Creating reproductions of other works requires an extremely high level of technical proficiency. One’s subject matter will always be personal, but I want to encourage my students to deliberately acquire new technical skills by taking on the aesthetic of the writers they read.
In this sense, every text is a potential writing instructor. I have taught myself a lot by doing this assignment. For example, by imitating Melanie Rae Thon‘s imagistic descriptions, I learned how to make an idiosyncratic first person voice graphic. By imitating Hemingway, I learned greater control of the line, of syntax, as a mode of characterization. By imitating Thom Jones, I learned to appreciate tragicomic realism, which led me to the work of Denis Johnson, which ultimately led me to Maupassant and Isaac Babel.
I want my students to learn to see how one writer connects to another stylistically and thematically. I tell them to imitate everyone. Fill notebook after notebook. This is how one practices, how one acquires a technique that can render and evoke anything the story needs at any point.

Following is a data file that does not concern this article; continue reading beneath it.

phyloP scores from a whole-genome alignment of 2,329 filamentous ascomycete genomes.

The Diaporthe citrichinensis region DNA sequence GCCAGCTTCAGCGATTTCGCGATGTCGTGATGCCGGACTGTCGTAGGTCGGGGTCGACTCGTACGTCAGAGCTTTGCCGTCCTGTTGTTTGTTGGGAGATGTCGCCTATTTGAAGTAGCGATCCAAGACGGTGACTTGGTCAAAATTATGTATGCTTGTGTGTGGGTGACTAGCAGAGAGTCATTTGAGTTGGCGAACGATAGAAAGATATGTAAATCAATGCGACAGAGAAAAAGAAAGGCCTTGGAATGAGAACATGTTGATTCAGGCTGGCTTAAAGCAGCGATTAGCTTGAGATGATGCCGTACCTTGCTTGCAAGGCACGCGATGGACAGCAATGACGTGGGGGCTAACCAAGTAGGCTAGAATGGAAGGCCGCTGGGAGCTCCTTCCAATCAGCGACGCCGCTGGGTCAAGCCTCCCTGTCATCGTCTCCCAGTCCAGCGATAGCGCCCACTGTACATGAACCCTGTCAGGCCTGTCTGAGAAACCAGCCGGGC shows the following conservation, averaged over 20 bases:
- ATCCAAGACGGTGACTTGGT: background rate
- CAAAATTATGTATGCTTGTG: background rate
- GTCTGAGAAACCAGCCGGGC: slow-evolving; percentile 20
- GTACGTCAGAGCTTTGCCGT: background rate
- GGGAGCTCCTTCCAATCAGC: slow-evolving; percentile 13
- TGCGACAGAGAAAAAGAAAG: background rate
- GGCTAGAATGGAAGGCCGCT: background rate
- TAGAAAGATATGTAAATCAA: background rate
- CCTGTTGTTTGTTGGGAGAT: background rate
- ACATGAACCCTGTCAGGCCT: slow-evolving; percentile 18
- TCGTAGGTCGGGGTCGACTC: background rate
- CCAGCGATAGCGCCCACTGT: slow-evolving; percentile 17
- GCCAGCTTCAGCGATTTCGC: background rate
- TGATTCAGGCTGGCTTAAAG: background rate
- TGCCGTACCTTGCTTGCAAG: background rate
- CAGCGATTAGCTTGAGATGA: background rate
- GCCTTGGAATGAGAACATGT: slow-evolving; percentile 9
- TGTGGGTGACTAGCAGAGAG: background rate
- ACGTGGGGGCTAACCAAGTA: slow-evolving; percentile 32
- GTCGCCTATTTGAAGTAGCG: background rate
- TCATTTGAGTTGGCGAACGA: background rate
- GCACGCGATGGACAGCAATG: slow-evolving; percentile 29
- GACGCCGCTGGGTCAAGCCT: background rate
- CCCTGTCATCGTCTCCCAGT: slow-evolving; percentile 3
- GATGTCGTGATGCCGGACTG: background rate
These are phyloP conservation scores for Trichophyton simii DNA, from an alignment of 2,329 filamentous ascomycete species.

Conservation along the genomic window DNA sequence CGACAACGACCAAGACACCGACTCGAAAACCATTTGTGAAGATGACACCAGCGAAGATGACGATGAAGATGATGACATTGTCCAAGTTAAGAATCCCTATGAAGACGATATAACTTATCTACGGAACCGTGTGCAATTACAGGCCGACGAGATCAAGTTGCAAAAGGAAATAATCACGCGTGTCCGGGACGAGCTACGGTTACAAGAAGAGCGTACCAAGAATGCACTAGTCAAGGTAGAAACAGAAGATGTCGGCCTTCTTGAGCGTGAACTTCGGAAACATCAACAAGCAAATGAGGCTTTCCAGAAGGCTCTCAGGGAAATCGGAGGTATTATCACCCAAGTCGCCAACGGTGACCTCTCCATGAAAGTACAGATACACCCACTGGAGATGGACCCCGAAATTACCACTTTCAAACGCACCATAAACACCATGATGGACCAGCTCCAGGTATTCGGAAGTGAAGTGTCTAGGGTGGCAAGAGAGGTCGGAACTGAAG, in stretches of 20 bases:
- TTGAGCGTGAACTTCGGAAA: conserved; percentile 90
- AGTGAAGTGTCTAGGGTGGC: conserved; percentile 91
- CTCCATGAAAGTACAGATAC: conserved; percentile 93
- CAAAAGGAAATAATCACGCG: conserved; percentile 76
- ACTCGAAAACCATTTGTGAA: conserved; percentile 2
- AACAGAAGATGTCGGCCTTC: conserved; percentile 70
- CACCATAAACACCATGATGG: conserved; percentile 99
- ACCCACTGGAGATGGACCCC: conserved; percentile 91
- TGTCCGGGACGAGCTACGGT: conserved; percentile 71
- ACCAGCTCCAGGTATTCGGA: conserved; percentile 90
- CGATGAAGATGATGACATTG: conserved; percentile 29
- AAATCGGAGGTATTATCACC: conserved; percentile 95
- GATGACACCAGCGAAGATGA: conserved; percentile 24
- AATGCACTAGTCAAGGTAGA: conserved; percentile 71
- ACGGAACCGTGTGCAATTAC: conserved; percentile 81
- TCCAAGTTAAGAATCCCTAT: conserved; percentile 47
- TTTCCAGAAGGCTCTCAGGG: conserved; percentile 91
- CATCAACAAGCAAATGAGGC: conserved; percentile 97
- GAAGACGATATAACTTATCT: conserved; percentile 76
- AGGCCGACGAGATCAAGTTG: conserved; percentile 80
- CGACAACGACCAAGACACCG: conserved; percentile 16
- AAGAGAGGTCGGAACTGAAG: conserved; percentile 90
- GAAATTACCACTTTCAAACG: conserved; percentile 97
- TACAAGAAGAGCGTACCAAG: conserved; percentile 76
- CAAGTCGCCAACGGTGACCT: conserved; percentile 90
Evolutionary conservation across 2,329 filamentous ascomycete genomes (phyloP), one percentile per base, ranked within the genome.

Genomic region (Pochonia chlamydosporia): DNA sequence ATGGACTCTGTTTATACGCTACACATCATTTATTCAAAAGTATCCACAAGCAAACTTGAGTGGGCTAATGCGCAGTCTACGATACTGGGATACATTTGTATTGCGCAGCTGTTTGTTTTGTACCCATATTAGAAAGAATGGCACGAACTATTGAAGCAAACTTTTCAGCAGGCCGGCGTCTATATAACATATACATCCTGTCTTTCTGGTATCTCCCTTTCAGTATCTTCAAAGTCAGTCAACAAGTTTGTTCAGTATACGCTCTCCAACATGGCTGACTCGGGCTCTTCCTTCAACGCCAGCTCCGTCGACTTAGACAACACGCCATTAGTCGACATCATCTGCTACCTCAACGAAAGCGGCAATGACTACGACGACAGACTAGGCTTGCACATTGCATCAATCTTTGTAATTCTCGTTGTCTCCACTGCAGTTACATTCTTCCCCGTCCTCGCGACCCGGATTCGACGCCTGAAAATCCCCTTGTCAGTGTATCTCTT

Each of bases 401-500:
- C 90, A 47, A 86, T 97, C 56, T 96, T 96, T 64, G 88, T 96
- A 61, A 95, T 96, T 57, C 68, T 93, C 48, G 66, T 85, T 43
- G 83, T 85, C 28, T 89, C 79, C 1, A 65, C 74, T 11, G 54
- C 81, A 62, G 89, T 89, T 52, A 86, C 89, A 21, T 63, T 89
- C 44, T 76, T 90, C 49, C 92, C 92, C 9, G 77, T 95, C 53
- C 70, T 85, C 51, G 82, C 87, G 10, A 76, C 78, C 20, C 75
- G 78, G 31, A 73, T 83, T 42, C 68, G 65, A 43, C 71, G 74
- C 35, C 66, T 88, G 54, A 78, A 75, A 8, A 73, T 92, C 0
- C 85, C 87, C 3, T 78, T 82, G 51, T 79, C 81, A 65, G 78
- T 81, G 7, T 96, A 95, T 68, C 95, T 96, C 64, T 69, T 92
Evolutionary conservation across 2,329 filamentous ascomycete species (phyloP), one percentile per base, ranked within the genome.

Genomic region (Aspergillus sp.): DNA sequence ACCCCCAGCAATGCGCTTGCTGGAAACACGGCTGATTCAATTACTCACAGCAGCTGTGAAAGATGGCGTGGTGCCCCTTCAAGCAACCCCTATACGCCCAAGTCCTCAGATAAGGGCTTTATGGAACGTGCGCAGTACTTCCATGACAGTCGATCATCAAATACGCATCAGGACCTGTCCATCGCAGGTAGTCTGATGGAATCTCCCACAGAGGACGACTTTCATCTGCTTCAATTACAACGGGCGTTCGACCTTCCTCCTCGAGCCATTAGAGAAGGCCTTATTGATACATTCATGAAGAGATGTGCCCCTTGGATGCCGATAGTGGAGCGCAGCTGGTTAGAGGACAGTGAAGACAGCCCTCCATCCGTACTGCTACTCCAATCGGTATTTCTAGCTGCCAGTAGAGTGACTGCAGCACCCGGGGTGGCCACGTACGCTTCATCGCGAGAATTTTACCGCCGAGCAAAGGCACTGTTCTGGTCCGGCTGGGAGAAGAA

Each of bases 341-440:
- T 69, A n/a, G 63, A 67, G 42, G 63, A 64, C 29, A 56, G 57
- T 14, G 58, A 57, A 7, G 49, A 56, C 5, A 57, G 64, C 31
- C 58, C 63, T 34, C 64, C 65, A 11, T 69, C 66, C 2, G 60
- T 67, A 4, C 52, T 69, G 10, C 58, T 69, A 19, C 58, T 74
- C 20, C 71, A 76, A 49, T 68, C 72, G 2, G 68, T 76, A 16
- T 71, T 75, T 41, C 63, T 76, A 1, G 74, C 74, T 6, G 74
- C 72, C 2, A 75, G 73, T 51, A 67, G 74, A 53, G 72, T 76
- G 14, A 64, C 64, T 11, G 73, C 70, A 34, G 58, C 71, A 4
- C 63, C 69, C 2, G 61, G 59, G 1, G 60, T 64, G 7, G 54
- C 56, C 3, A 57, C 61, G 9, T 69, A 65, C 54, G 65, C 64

And it never ends. We should use the library as the ultimate resource for self-education, the ultimate art studio. None of this will cause a writer to forget herself or her own voice. On the contrary, it will enrich her style, inform her subject matter, and teach her more about who she is as a working artist.